Linguistics[edit]

In linguistics, rhotacism or rhotacization is the conversion of a consonant (usually a voiced alveolar consonant/z/, /d/, /l/, or /n/) to a rhotic consonant in a certain environment. The most common may be of /z/ to /r/.[2]

Albanian[edit]

The southern Tosk dialects, on which modern standard Albanian is based, changed /n/ to /r/ while the northern Gheg dialects did not.[2] Compare:

Aramaic[edit]

In Aramaic, proto-Semitic n is often changed to r:

Basque[edit]

Ancient Basque *l has changed into a tapped R between vowels in Basque.[3] This can be observed in words borrowed from Latin, for example.

Irish and Scots Gaelic[edit]

In Irish and Scottish Gaelic a prevocal /kn/ cluster developed into /kr/ often with nasalization of the following vowel as in cnoc [krɔ̃xk] ('hill').[2]

Germanic languages[edit]

All surviving Germanic languages, members of the North and West Germanic families, underwent a change of /z/ to /r/, implying a more approximant-like rhotic consonant in early Germanic.[4] Some languages have regularized, giving all forms an r. Gothic retains s or z, since it did not undergo rhotacism.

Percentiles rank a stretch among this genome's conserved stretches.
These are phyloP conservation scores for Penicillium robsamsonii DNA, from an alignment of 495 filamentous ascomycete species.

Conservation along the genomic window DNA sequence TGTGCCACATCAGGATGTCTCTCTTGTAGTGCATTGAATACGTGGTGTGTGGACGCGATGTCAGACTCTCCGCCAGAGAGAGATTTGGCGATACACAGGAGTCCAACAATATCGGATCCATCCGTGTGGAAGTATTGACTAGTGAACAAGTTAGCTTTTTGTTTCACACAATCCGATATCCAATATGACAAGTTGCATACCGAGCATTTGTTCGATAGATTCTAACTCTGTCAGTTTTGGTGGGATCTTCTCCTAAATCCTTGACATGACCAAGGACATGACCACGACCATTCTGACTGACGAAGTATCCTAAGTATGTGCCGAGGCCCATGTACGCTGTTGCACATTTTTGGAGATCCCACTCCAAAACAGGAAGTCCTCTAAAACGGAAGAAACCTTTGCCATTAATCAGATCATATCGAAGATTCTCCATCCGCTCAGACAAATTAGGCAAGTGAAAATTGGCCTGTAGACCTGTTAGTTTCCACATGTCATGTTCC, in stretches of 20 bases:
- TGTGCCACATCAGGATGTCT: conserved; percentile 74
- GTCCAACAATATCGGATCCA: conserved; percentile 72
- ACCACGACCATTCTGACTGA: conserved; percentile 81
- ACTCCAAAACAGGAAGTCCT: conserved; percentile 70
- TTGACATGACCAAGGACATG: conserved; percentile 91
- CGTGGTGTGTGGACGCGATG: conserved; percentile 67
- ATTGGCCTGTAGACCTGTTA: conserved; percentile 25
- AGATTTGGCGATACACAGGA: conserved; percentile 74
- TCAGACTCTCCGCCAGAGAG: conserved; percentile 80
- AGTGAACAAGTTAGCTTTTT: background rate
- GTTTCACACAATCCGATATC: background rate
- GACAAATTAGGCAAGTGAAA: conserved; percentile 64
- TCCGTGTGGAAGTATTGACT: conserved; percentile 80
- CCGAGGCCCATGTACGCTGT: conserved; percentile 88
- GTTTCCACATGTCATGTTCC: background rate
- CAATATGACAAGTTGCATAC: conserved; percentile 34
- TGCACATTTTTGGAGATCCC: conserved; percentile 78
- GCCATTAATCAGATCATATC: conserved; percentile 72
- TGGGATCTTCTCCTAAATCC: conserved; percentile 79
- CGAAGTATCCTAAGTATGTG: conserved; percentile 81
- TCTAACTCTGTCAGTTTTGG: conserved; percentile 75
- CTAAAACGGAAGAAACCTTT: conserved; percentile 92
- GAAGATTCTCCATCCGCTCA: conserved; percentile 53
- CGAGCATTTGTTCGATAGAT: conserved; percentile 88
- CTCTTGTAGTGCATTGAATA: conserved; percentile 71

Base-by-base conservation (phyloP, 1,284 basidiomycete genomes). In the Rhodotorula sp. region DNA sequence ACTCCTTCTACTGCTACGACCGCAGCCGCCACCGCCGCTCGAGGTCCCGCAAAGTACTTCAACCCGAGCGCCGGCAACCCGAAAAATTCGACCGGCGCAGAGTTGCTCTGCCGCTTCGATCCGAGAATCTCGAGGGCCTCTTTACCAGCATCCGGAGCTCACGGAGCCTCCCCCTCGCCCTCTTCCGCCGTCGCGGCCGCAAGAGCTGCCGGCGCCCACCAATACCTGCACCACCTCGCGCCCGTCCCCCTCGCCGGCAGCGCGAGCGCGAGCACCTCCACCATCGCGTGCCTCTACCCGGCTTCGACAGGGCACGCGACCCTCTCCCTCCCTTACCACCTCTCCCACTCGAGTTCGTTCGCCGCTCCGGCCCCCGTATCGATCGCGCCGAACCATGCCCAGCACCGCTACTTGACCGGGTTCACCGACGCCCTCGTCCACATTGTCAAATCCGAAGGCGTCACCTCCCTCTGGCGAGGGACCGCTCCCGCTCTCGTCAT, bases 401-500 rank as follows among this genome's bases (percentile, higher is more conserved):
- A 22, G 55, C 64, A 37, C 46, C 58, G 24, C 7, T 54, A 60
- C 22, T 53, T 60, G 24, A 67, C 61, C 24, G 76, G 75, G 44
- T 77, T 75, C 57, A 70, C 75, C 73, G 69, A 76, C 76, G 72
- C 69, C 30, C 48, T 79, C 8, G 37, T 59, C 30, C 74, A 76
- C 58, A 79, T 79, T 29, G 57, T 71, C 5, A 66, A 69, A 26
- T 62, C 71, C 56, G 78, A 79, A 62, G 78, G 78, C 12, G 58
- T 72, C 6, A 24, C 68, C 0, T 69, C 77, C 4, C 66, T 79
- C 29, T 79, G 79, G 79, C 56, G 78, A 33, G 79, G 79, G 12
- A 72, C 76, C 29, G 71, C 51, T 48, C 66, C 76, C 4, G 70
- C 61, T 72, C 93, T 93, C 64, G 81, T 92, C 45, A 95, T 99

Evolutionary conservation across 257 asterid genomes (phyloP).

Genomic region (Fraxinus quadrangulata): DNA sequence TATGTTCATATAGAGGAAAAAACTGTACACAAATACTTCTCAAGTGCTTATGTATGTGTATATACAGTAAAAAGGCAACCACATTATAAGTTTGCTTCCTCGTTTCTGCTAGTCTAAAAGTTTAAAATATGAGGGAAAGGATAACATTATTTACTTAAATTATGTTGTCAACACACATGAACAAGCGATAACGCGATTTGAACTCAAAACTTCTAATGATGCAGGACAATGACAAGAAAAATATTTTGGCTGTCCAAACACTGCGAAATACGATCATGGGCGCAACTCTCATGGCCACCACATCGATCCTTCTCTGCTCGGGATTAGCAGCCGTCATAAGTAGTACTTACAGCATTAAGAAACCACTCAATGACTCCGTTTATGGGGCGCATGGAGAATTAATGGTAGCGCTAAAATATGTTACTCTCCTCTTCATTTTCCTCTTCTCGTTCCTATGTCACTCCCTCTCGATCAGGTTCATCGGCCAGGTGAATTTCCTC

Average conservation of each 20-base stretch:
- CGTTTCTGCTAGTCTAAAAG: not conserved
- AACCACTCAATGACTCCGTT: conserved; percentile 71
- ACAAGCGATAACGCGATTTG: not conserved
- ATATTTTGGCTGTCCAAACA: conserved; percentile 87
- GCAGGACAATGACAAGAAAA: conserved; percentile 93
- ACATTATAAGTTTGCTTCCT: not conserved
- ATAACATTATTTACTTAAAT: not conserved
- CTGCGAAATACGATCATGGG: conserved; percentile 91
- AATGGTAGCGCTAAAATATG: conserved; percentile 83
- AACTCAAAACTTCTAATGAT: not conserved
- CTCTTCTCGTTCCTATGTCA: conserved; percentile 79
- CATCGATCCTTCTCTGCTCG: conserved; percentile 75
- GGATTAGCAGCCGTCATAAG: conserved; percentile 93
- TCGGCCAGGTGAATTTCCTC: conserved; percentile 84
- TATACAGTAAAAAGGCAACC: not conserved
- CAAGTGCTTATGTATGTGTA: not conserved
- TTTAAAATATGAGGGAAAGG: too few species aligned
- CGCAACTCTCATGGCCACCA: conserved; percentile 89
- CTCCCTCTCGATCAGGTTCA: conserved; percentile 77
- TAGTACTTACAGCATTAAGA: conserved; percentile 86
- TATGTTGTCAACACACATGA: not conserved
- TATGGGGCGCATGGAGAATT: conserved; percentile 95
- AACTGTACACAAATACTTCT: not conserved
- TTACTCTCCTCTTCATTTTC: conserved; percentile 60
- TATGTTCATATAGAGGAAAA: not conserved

Proto-GermanicGothicOld NorseOld English
Modern English
Old Frisian[5]Dutch(Old High German)
Modern German
*was,1st/3rd sg *wēzun1st plwas, wēsum
 
var, várum
 
(wæs, wǣron)
was, were
was, wēren 
was, waren
(was, wārum)
war, waren
*fraleusaną,inf *fraluzanazp.part.fraliusan, fralusans
 

 
(forlēosan, forloren)
forlese, forlorn
urliāsa, urlāren 
verliezen, verloren
(farliosan, farloren)
verlieren, verloren

English[edit]

Pronouncing the letter "r" is common in many dialects of American, Canadian, Irish, Welsh and Scottish English[citation needed] and less common in the English of most of England, Australia, and New Zealand.[citation needed][dubious ] Lenition of intervocalic /t/ and /d/ to [d] or [ɾ] is also common in many modern English dialects (e.g. <got a lot of> (phonemically /gɒtə lɒtə/) becoming [gɒdə lɒdə] or [gɒɾə lɒɾə]). Contrast is maintained with /ɹ/ because it is never realized as a flap in these dialects of English.[2]